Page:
Love Not Landfill | Fashion

Have you ever wondered where your clothing goes once you donate them to a textile or clothing bank? I never. I just thought, someone collected them, recycled them and made new things and that was that. isn't that simple, so I learnt yesterday at the Love Not Landfill  Swap & Style event.

After you have read this post. Head to your wardrobe\ closet and think. How many of these clothes do I actually wear often? Do I actually need all of these clothes? Am I a hoarder?

People in England over consume and waste a lot, whether it be food, water or clothing. We have a wasteful culture and I am also included in the WE. I subconsciously over consume because its available to me. If I had limited access to these things I would definitely think twice before wasting things.

I attended the Love Not Landfill Swap & Style event yesterday which was held at  LMB Textile Recyclers in East London, which was held in conjunction with Fashion Revolutionary Week.  I learnt a lot about the processes of recycling clothing and textiles and where it all goes.

What I found very interesting is where the clothing goes and which countries have higher demands for certain items due to their climate or fashion choices. And it makes sense when you think about it. Why would a hoodie or thick coat be of use to people in Kenya or Ghana?

Some statistics for you to ponder on:

£30billion is the yearly value of unworn clothing in the UK's drawers and wardrobes.

38million is the number of items of new clothing that are bought every week in the UK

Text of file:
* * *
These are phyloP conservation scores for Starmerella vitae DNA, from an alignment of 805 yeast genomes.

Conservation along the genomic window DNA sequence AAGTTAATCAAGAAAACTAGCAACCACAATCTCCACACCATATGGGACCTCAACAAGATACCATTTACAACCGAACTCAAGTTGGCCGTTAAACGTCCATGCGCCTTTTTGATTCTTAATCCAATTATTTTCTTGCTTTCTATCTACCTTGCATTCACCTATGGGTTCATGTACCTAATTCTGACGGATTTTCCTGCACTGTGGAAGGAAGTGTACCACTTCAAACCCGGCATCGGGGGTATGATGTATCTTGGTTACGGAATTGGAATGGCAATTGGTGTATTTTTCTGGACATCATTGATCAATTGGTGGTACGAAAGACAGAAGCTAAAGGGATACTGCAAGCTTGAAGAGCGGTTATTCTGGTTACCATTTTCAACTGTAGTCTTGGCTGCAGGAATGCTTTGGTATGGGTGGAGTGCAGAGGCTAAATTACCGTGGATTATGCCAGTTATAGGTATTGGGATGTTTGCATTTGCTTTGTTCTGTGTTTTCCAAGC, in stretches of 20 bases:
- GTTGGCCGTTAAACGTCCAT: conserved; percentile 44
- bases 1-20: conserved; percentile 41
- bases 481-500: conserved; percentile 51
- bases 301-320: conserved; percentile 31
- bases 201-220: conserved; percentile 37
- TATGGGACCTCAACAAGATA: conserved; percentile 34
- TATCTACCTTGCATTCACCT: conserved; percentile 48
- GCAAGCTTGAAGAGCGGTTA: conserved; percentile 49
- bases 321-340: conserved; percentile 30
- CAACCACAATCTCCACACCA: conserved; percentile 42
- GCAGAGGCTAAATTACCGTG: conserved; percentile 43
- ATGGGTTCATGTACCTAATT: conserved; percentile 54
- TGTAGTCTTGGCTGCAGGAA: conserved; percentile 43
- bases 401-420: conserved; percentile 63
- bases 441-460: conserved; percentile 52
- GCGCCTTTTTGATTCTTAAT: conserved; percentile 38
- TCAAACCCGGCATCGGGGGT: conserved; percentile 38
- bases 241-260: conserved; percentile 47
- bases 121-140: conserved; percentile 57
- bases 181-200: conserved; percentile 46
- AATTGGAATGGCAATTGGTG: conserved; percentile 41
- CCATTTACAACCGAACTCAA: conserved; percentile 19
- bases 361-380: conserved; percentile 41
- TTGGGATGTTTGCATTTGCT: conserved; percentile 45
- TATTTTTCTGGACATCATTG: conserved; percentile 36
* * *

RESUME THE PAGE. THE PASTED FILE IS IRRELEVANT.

I am a huge fan of shopping at second hand and charity shops, been doing it since about 13years old . I would find pieces and customise them so I had something different and exclusive, it was how I knew I had a love for fashion, which lead to my fashion degree and fashion label (yes I was a designer once upon a time!)

I don't purchase new clothing as often as I once did because, the quality of clothing has become so poor and expensive. The choices and styles are so limited, especially being plus-sized. So I am very selective about the pieces I buy now and how often I will wear them. I am a huge fan of Ebay and Depop. I encourage everyone to use these platforms to look for pre-loved clothing that is different to what is available on the high-street.

After the tour of the factory, we had a chance to rummage through some of the clothing and pick a few pieces to construct an outfit.  My style is often vintage sheek, or comfortable glam. Think Tracee Ellis Ross, she is my style bae!

There were a few pieces that caught my eye and after having a look through I found a very beautiful long pattern kimono, pastel pink dress, scarf and camouflage coat. I have been looking for a great camouflage coat to customise as I have loads of badges and patches.  We also did a cute photoshoot showcasing our chosen outfits.

I don't expect you to be a save the planet warrior after reading this post, because I am surely not that person. I do encourage you to think and ponder on other ways and means of fashions, whether it is selling old stuff online, donating them to charity, putting items in a textile bank bin. It just takes little steps to help make huge changes. Before you go on that shopping spree, get rid of the clothes you know you don't wear anymore and clear space for the new stuff, rather than pile it on top!

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